Topics: Peripheral Artery Disease, Smoking



Smokers find themselves with an increased risk of Peripheral Artery Disease (PAD). If you are a current or ex-smoker here are nine fast facts you should know about smoking and Peripheral Artery Disease.

    1. Smoking is the only avoidable risk factor of Peripheral Artery Disease.1,2 
    2. About 90% of patients with PAD have a history of smoking.3-5
    3. Smoking significantly increases the risk of developing PAD, even more than having coronary artery disease.6
    4. The toxins found in cigarette smoke cause damage along different biochemical pathways, and together, these injuries can contribute to the worsening of PAD.6
    5. Quitting smoking increases the long-term survival rate in patients with PAD. In one study, the 10-year survival rate was 82% in ex-smokers compared with 46% in current smokers.7
    6. In addition to increased survival rate, some studies have suggested that symptoms of peripheral artery disease improve after a smoker quits.6
    7. Smoking is a major risk factor for critical leg ischemia, the worst form of PAD.6
    8. Smoking cigarettes is associated with a significant increased risk for atherosclerosis and 70–90% of patients with chronic limb ischemia currently smoke or are ex-smokers.8-10
    9. Amputations are more common in patients who have been heavy smokers.11


Smoking significantly increases the risk of developing Peripheral Artery Disease. If you are a current or ex-smoker experiencing symptoms of PAD, there are options available to you for removing plaque from your arteries and restoring blood flow. Lumivascular atherectomy represents one such option that allows your doctor to see inside your artery and safely remove the plaque and return blood flow to your legs and feet.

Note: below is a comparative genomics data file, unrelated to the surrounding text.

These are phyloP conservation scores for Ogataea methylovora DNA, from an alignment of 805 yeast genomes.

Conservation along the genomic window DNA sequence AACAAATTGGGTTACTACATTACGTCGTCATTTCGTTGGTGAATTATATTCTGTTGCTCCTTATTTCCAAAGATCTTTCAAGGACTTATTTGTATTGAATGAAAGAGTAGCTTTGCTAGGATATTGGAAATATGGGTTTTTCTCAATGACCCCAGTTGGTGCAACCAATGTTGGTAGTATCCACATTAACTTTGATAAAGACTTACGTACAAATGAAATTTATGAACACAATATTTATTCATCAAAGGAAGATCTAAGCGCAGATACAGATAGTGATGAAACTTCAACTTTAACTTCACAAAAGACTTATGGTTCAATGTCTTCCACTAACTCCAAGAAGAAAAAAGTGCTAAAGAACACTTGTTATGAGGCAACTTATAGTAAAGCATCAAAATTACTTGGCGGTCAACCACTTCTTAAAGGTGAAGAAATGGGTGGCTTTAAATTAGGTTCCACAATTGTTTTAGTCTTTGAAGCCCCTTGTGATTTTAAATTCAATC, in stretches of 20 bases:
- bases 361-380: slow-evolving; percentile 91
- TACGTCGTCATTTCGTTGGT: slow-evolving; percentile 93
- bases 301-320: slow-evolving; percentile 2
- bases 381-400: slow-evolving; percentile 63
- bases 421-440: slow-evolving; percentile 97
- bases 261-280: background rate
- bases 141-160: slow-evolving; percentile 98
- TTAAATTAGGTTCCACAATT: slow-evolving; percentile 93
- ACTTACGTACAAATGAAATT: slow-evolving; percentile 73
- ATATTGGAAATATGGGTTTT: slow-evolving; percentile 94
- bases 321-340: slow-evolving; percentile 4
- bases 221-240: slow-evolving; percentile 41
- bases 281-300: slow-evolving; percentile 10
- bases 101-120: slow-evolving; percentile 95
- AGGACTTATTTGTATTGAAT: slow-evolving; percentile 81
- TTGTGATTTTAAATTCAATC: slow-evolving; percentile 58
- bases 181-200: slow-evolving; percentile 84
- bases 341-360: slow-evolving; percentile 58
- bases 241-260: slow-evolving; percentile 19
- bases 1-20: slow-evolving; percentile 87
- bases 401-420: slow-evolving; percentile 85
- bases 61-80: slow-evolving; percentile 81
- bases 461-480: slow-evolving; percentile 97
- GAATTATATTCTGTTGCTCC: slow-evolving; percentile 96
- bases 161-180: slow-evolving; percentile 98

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  1. Kannel, et al. Update on some epidemiologic features of intermittent claudication: the Framingham Study. J Am Geriatr Soc. 1985;33(1):13-18
  2. Surgeon General. The Health Consequences of Smoking: Cardiovascular Disease. Rockville, MD: US Dept. of Health and Human Service;1983.
  3. Juergens, et al. Arteriosclerosis obliterans: review of 520 cases with special reference to pathogenic and prognostic factors. Circulation. 1960;21:188–195.
  4. Lord JW. Cigarette smoking and peripheral atherosclerotic occlusive disease. J Am Med Assoc. 1965;191:249–251.
  5. Faulkner, et al. The effect of cessation of smoking on the accumulative survival rates of patients with symptomatic peripheral vascular disease. Med J Aust. 1983;1:217–219.
  6. Lu, et al. The Relationship of Cigarette Smoking to Peripheral Arterial Disease. Rev Cardiovasc Med. 2004;5(4):189-193
  7. Jonason, et al. Cessation of smoking in patients with intermittent claudication. Effects on the risk of peripheral vascular complications, myocardial infarction and mortality. Acta Med Scand. 1987;221:253–260.
  8. Kannel, et al. Update on some epidemiological feature of intermittent claudication: the Framingham Study. J Am Ger Soc. 1985 Jan;33(1):13–8.
  9. Kannel, et al. Latest perspectives on cigarette smoking and cardiovascular disease: the Framingham study. J Card Rehabil. 1984;4:267–77.
  10. Vogt MT, Cauley JA, Kuller LH, Hulley SB. Prevalence and correlates of lower extremity arterial disease in elderly women. Am J Epidemiol. 1993 Mar 1;137:559–68.
  11. Jensen et al. The Prevalence of Chronic Critical Lower Limb Ischaemia in a Population of 20,000 Subjects 40–69 Years of Age. Eur J Vasc Endovasc Surg. 2006 Jul;32(1):60-5.